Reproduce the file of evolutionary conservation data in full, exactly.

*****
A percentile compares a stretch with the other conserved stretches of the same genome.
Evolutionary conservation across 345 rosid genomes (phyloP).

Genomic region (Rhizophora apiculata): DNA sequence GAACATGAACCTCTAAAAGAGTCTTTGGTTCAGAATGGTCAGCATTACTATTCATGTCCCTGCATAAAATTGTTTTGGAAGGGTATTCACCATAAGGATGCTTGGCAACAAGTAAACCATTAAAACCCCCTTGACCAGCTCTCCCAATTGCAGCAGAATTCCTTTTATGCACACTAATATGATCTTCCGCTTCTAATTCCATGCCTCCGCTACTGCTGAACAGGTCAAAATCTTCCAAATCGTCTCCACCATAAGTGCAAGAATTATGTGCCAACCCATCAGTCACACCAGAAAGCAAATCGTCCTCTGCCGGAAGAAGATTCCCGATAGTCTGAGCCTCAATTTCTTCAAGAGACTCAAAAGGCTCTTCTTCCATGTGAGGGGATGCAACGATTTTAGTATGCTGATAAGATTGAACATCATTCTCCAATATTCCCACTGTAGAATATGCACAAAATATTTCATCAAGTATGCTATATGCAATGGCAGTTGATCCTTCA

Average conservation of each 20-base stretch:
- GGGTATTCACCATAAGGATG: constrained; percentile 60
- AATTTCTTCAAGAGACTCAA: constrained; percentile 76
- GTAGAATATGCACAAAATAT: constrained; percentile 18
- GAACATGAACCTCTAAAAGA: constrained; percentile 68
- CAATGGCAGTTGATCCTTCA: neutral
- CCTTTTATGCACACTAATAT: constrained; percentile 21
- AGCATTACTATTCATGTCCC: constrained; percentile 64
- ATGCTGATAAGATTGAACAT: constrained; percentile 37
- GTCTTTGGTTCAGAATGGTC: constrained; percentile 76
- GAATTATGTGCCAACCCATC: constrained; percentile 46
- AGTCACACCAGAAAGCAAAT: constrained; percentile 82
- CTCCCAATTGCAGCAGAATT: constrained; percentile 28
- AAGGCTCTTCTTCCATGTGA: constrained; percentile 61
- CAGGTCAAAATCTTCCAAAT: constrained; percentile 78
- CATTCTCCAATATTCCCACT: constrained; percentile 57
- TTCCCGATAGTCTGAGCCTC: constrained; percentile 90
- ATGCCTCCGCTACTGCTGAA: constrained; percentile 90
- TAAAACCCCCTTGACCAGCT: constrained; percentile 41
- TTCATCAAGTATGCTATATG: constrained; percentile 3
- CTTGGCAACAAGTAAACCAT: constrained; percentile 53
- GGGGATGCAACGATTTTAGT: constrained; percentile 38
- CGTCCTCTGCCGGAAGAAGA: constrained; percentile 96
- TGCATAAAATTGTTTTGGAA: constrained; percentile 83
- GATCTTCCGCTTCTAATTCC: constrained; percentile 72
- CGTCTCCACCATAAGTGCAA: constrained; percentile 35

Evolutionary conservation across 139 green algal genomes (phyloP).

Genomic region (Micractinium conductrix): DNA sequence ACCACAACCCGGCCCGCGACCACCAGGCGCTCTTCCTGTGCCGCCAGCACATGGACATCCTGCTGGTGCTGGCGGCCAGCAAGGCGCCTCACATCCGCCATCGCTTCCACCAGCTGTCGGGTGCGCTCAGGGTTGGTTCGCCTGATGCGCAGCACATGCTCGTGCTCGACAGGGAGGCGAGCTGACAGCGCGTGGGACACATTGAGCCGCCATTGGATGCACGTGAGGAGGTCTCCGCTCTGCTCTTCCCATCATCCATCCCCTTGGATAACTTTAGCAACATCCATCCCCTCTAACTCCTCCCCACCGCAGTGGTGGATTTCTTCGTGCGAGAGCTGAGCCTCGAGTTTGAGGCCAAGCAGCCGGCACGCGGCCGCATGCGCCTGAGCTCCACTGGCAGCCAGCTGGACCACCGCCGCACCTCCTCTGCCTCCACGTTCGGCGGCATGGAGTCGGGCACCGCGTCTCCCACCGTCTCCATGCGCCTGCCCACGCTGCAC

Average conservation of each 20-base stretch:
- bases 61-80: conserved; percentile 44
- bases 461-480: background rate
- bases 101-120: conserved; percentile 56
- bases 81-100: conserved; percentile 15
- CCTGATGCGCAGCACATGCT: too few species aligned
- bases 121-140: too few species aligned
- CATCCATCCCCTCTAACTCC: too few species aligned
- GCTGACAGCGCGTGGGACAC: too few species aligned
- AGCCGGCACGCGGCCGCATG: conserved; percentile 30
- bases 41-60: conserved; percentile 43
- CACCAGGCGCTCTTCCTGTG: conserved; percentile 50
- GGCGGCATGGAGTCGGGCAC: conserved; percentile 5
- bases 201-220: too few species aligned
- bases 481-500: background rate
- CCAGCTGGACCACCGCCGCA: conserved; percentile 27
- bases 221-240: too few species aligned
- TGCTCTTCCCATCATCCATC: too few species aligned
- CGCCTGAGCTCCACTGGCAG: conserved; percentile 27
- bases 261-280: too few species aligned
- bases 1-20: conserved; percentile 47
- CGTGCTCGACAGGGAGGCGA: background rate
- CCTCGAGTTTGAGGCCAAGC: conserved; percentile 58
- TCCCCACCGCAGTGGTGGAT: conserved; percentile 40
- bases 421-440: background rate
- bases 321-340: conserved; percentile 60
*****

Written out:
A percentile compares a stretch with the other conserved stretches of the same genome.
Evolutionary conservation across 345 rosid genomes (phyloP).

Genomic region (Rhizophora apiculata): DNA sequence GAACATGAACCTCTAAAAGAGTCTTTGGTTCAGAATGGTCAGCATTACTATTCATGTCCCTGCATAAAATTGTTTTGGAAGGGTATTCACCATAAGGATGCTTGGCAACAAGTAAACCATTAAAACCCCCTTGACCAGCTCTCCCAATTGCAGCAGAATTCCTTTTATGCACACTAATATGATCTTCCGCTTCTAATTCCATGCCTCCGCTACTGCTGAACAGGTCAAAATCTTCCAAATCGTCTCCACCATAAGTGCAAGAATTATGTGCCAACCCATCAGTCACACCAGAAAGCAAATCGTCCTCTGCCGGAAGAAGATTCCCGATAGTCTGAGCCTCAATTTCTTCAAGAGACTCAAAAGGCTCTTCTTCCATGTGAGGGGATGCAACGATTTTAGTATGCTGATAAGATTGAACATCATTCTCCAATATTCCCACTGTAGAATATGCACAAAATATTTCATCAAGTATGCTATATGCAATGGCAGTTGATCCTTCA

Average conservation of each 20-base stretch:
- GGGTATTCACCATAAGGATG: constrained; percentile 60
- AATTTCTTCAAGAGACTCAA: constrained; percentile 76
- GTAGAATATGCACAAAATAT: constrained; percentile 18
- GAACATGAACCTCTAAAAGA: constrained; percentile 68
- CAATGGCAGTTGATCCTTCA: neutral
- CCTTTTATGCACACTAATAT: constrained; percentile 21
- AGCATTACTATTCATGTCCC: constrained; percentile 64
- ATGCTGATAAGATTGAACAT: constrained; percentile 37
- GTCTTTGGTTCAGAATGGTC: constrained; percentile 76
- GAATTATGTGCCAACCCATC: constrained; percentile 46
- AGTCACACCAGAAAGCAAAT: constrained; percentile 82
- CTCCCAATTGCAGCAGAATT: constrained; percentile 28
- AAGGCTCTTCTTCCATGTGA: constrained; percentile 61
- CAGGTCAAAATCTTCCAAAT: constrained; percentile 78
- CATTCTCCAATATTCCCACT: constrained; percentile 57
- TTCCCGATAGTCTGAGCCTC: constrained; percentile 90
- ATGCCTCCGCTACTGCTGAA: constrained; percentile 90
- TAAAACCCCCTTGACCAGCT: constrained; percentile 41
- TTCATCAAGTATGCTATATG: constrained; percentile 3
- CTTGGCAACAAGTAAACCAT: constrained; percentile 53
- GGGGATGCAACGATTTTAGT: constrained; percentile 38
- CGTCCTCTGCCGGAAGAAGA: constrained; percentile 96
- TGCATAAAATTGTTTTGGAA: constrained; percentile 83
- GATCTTCCGCTTCTAATTCC: constrained; percentile 72
- CGTCTCCACCATAAGTGCAA: constrained; percentile 35

Evolutionary conservation across 139 green algal genomes (phyloP).

Genomic region (Micractinium conductrix): DNA sequence ACCACAACCCGGCCCGCGACCACCAGGCGCTCTTCCTGTGCCGCCAGCACATGGACATCCTGCTGGTGCTGGCGGCCAGCAAGGCGCCTCACATCCGCCATCGCTTCCACCAGCTGTCGGGTGCGCTCAGGGTTGGTTCGCCTGATGCGCAGCACATGCTCGTGCTCGACAGGGAGGCGAGCTGACAGCGCGTGGGACACATTGAGCCGCCATTGGATGCACGTGAGGAGGTCTCCGCTCTGCTCTTCCCATCATCCATCCCCTTGGATAACTTTAGCAACATCCATCCCCTCTAACTCCTCCCCACCGCAGTGGTGGATTTCTTCGTGCGAGAGCTGAGCCTCGAGTTTGAGGCCAAGCAGCCGGCACGCGGCCGCATGCGCCTGAGCTCCACTGGCAGCCAGCTGGACCACCGCCGCACCTCCTCTGCCTCCACGTTCGGCGGCATGGAGTCGGGCACCGCGTCTCCCACCGTCTCCATGCGCCTGCCCACGCTGCAC

Average conservation of each 20-base stretch:
- bases 61-80: conserved; percentile 44
- bases 461-480: background rate
- bases 101-120: conserved; percentile 56
- bases 81-100: conserved; percentile 15
- CCTGATGCGCAGCACATGCT: too few species aligned
- bases 121-140: too few species aligned
- CATCCATCCCCTCTAACTCC: too few species aligned
- GCTGACAGCGCGTGGGACAC: too few species aligned
- AGCCGGCACGCGGCCGCATG: conserved; percentile 30
- bases 41-60: conserved; percentile 43
- CACCAGGCGCTCTTCCTGTG: conserved; percentile 50
- GGCGGCATGGAGTCGGGCAC: conserved; percentile 5
- bases 201-220: too few species aligned
- bases 481-500: background rate
- CCAGCTGGACCACCGCCGCA: conserved; percentile 27
- bases 221-240: too few species aligned
- TGCTCTTCCCATCATCCATC: too few species aligned
- CGCCTGAGCTCCACTGGCAG: conserved; percentile 27
- bases 261-280: too few species aligned
- bases 1-20: conserved; percentile 47
- CGTGCTCGACAGGGAGGCGA: background rate
- CCTCGAGTTTGAGGCCAAGC: conserved; percentile 58
- TCCCCACCGCAGTGGTGGAT: conserved; percentile 40
- bases 421-440: background rate
- bases 321-340: conserved; percentile 60